There has been yet another spillage of effluent into the Duzi, this time through an ageing sewer pipe and the culprit is unknown at this stage.
Lower Mpushini Valley Conservancy chairperson Pandora Long said on Thursday that the substance has left the water “murky white and oily”. River users on the Baynespruit first noticed the river turn white and “scummy” a couple of days before downstream users at Grimthorpe Road and in the Lower Mpushini Valley sounded the alarm, she said.
A report from the Duzi Umngeni Conservation Trust (Duct) said that a large ageing sewer pipe that contains trade effluent corroded and spilled into the Duzi via the Baynespruit.
Long said a number of landowners in the Lower Mpushini Valley rely on the water from the Duzi for domestic use, livestock and crops. It is also needed by downstream users in Nkanjezini and KwaXimba.
Director of GroundTruth, Dr Mark Graham, said it does not appear that any fish have been killed, although there is undoubtedly some impact on an already stressed river system.
“We have been in touch with industries in the area and it does not appear to be a direct industry spill,” he said.
It appears to be linked to a sewerage pipe leak and it certainly contained quantities of oil — probably cooking oil, he said.
“The question is, how did this material get into the sewer, as this material should strictly be restricted from entering the sewer lines?”
This highlights the importance of the proposed Baynespruit Catchment Conservancy that Duct was developing in conjunction with key roleplayers and the municipality in the area, where issues of monitoring, compliance and the maintenance of key sewerage infrastructure could be addressed.
In the short term the municipality must undertake to repair and maintain the sewer lines, he added.
Msunduzi spokesperson Thobeka Mafumbatha said that its environmental health unit was informed of a possible discharge into the Baynespruit and ultimately the Duzi River.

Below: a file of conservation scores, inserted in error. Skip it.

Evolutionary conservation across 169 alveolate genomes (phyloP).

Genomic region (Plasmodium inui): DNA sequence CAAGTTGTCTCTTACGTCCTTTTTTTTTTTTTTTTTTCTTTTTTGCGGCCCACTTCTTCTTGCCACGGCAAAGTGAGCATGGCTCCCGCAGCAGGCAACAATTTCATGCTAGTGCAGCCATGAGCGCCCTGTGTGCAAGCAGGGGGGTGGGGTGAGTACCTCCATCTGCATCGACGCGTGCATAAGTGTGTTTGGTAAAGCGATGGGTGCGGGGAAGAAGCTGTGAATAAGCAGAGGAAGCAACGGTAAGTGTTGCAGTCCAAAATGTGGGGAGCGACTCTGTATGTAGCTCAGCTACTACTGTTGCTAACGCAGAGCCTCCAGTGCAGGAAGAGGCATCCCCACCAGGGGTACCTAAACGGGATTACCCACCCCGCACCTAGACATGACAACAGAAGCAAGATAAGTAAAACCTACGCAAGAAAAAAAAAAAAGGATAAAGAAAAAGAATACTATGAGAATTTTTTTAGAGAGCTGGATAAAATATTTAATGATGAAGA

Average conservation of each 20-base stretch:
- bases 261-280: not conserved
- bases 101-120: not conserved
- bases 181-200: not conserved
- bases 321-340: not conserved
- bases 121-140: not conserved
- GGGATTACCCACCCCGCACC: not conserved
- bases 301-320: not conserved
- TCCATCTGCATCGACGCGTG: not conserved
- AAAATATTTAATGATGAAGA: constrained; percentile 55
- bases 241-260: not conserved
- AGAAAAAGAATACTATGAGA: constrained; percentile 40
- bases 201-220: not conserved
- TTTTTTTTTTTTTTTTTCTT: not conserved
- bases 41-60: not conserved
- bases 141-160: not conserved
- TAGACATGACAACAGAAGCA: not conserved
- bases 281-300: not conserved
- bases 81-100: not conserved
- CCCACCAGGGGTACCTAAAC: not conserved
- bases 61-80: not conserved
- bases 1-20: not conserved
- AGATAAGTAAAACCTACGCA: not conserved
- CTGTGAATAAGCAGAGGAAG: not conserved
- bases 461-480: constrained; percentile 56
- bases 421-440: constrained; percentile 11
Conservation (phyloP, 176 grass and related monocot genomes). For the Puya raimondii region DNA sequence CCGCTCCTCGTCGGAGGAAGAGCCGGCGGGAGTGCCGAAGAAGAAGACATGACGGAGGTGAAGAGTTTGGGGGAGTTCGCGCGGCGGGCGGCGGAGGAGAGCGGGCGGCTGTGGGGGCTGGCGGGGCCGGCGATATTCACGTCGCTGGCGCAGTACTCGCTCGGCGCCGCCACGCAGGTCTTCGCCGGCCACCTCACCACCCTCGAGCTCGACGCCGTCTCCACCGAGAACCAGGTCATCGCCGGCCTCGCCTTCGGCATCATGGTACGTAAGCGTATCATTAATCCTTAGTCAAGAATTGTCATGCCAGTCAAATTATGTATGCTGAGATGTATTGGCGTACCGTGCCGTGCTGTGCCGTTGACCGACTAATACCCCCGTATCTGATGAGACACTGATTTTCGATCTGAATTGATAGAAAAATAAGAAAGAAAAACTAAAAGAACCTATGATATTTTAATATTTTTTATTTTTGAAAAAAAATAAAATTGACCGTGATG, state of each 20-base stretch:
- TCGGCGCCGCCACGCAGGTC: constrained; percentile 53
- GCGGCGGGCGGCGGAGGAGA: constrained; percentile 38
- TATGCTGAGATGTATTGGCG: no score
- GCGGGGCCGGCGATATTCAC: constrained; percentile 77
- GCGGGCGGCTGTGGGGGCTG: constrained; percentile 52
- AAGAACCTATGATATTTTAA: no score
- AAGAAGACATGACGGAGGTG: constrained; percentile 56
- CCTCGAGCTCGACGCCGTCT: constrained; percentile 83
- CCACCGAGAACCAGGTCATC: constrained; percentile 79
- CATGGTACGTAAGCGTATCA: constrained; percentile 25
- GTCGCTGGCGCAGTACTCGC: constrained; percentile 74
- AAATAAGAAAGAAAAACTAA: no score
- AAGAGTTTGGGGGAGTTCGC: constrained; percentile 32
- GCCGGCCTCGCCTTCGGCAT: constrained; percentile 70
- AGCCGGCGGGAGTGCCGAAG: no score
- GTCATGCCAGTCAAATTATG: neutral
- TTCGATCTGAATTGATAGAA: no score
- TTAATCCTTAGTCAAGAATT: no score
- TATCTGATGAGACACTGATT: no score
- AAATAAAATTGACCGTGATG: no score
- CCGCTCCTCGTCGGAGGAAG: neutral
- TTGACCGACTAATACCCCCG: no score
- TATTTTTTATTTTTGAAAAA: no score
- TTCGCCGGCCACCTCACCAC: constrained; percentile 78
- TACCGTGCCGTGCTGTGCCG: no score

A team was deployed to trace the discharge and started at the Prilla 2000 bridge all the way to the Lincoln Meade bridge.
“Four samples have been taken which will be analysed for pH, turbidity, chemical oxygen demand, sulphate and phosphates, which will assist in narrowing down a possible offender. The water and sanitation team is also tracking the course of the river to identify possible overflowing sewer manholes,” she said.
A foamy sludge was seen at the Sobantu low level bridge as well as the Lincoln Meade bridge.
The two edible oil manufacturers within the area were inspected to determine if there was any accidental or deliberate spillage into the river. All their discharge points appear to be relatively dry. Mafumbatha said that during the tracking, the team was alerted to a storm-water drain discharging into the Baynespruit, further upstream from the two oil manufacturers. Oil was clearly evident. She added that since it is a municipal mainline, identifying the offender will be difficult and may require the use of cameras to detect the oil discharge point.
This will be done as soon as possible, but the team expects that this may have been a once-off incident. It also appears that the illegal discharge is still impacting on users downstream, although it is being diluted.
The water results are expected next week.
Should a perpetrator be identified, legal action will be taken, added Mafumbatha.